Wednesday, April 20, 2005


His name was Lou, but everyone on our listserver called him LocoLou. And he was all right with that ... liked it, in fact.

I never met him, never spoke with him by phone, never saw a picture. But I can see and hear Lou in my mind nonetheless. His voice is low and gravelly. He shaves only when he can't stand his reflection. He owns a single jacket: scuffed black leather with stories attached to each mark. He favors jeans, boots and white T-shirts, barely cooked steak, and women who don't mind an occasional ride on the back of his Harley. And the heart beating under those T-shirts--despite his efforts to prove otherwise--is baby soft, tenderized by the God he met after Vietnam while in a trauma-induced state of craziness.

Lou's not crazy now. In fact, he's quite lucid. We members of the Calvary Chapel Fellowship listserver looked forward to his grizzly posts, because his words never failed to provoke thought and discussion. Sometimes they stirred memory.

For no particular reason at all, Lou wrote a post one day in which he described a trench he'd called home one long morning in Vietnam. The words he spilled onto the screen proved he could recall even now every pebble, groove and divet of that open-air coffin. He put himself there again for our benefit and filled our ears with the sounds of battle, the sounds of a nineteen-year old's heart pounding against his chest. We tasted his fear as he hunkered there trying to force his body into submission so he could obey orders, so he could pull himself out of that hole, stand tall, and advance on the enemy.

"I didn't know I had courage until I found myself flying down the face of that hill," Lou wrote. "And to this day, I can still hear the blood pulsing in my ears as I charged, just as if it were still Christmas day, 1966."

As I read Lou's words, I stood with him in that trench, pulled myself out with my own shaky arms, fortified my fear-wobbled legs and moved to take that first step down the hill. But when he wrote the date, I left him there in Vietnam. Because when I read that date, I knew I had my own hill to return to.

I was five that same Christmas day, and I'd just maneuvered my brand-new bicycle out the back door of our house and around the side gate toward the front yard. New bikes need to be seen, especially by neighbor girls who have been hah-hahing you for months with their own sparkly transportation. The only glitch to my showing-off plan came when I ran out of level front-yard grass. The last ten feet or so of our yard was a hill that led down to the street. There was no moving around that obstacle. I had two choices: I could walk my bike down the slope, or I could ride.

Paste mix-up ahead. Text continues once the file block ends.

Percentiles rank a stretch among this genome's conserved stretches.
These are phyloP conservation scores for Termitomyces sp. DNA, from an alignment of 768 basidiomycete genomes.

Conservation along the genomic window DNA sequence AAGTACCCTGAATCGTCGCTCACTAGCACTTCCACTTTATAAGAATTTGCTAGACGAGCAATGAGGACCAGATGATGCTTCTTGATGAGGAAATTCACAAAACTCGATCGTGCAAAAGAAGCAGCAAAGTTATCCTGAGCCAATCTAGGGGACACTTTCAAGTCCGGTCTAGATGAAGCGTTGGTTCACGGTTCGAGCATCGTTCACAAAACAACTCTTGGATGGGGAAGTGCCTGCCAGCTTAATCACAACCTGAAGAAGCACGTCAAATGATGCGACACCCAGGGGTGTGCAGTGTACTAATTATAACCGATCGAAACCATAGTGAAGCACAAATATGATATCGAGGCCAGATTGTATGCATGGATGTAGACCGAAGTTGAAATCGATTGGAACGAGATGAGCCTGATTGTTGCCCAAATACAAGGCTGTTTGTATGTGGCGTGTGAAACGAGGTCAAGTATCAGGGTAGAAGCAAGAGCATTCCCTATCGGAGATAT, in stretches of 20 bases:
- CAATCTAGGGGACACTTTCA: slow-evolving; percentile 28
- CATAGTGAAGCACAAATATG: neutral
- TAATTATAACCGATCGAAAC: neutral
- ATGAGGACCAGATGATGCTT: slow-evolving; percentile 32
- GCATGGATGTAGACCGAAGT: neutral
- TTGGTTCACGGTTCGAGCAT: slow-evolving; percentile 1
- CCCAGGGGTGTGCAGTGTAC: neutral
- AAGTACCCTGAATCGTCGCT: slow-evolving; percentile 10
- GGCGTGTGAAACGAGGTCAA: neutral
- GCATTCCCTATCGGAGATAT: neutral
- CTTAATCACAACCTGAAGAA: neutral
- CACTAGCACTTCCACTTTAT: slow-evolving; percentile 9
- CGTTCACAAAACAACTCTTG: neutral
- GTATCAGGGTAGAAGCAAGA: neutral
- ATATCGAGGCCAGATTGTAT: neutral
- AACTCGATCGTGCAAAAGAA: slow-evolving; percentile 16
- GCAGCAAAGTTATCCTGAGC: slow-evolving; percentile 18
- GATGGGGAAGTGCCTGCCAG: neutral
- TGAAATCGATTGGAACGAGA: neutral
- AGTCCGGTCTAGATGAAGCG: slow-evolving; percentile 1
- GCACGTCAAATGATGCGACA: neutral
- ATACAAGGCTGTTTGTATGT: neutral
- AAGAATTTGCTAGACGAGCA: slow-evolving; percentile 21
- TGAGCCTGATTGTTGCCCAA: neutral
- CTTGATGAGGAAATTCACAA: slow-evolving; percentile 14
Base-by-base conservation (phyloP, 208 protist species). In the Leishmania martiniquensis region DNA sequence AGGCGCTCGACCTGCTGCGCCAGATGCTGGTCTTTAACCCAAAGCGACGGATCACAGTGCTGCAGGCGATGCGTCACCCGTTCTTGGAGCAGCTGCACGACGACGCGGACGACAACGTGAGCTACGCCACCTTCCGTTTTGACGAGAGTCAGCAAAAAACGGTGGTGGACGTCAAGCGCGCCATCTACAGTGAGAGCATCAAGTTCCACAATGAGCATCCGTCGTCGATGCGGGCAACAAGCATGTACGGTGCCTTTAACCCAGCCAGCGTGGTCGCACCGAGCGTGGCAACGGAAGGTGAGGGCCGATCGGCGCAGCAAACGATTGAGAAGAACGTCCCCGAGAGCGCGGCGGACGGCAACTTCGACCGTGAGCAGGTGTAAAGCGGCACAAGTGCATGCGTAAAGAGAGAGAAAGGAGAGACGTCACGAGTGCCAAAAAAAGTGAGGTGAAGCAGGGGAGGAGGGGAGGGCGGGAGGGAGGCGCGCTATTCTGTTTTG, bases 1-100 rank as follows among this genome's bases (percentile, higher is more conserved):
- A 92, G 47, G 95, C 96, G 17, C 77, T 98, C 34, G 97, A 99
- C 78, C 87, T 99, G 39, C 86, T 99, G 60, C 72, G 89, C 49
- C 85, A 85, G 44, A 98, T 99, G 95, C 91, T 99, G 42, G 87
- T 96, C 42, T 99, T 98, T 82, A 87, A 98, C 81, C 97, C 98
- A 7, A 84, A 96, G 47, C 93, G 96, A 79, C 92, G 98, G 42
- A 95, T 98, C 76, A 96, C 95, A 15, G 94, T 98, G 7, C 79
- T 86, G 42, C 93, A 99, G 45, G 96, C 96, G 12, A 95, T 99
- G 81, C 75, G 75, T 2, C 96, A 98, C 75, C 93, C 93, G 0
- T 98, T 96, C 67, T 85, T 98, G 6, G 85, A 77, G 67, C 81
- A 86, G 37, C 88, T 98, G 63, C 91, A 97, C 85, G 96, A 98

I've revisited that "hill" as an adult. I've driven slow circles past my old house on many occasions, trying to capture a wisp of those long ago days and the family who lived there. And I'm almost embarrassed to call that slight front-yard incline a hill. But measurement taken by adult eyes differs greatly from that of a child's eyes. To my five-year old way of thinking, that slight incline was Mount Challenge.

I almost walked the bike down. Almost. But I sensed that a defining moment had presented itself. I could ride off down the street a little girl, or I could ride off down the street a big girl. And no one but me would know the difference.

I like to think Lou and I conquered our hills at exactly the same moment on that December day. I like to believe that my leg swung up and over my bike seat at the same moment Lou swung his leg up and over the edge of his trench. I like to believe our hearts pounded in tandem and we rode the wind together as we flew past fear.

Here's to courage--and the wars it wins. Here's to our soldiers in Iraq and Afghanistan. And here's to all of you standing on the precipice of your own personal hilltop, gathering strength to charge. Whatever mountain you face today, don't give up. Fight the urge to retreat, for victory is closer than you think.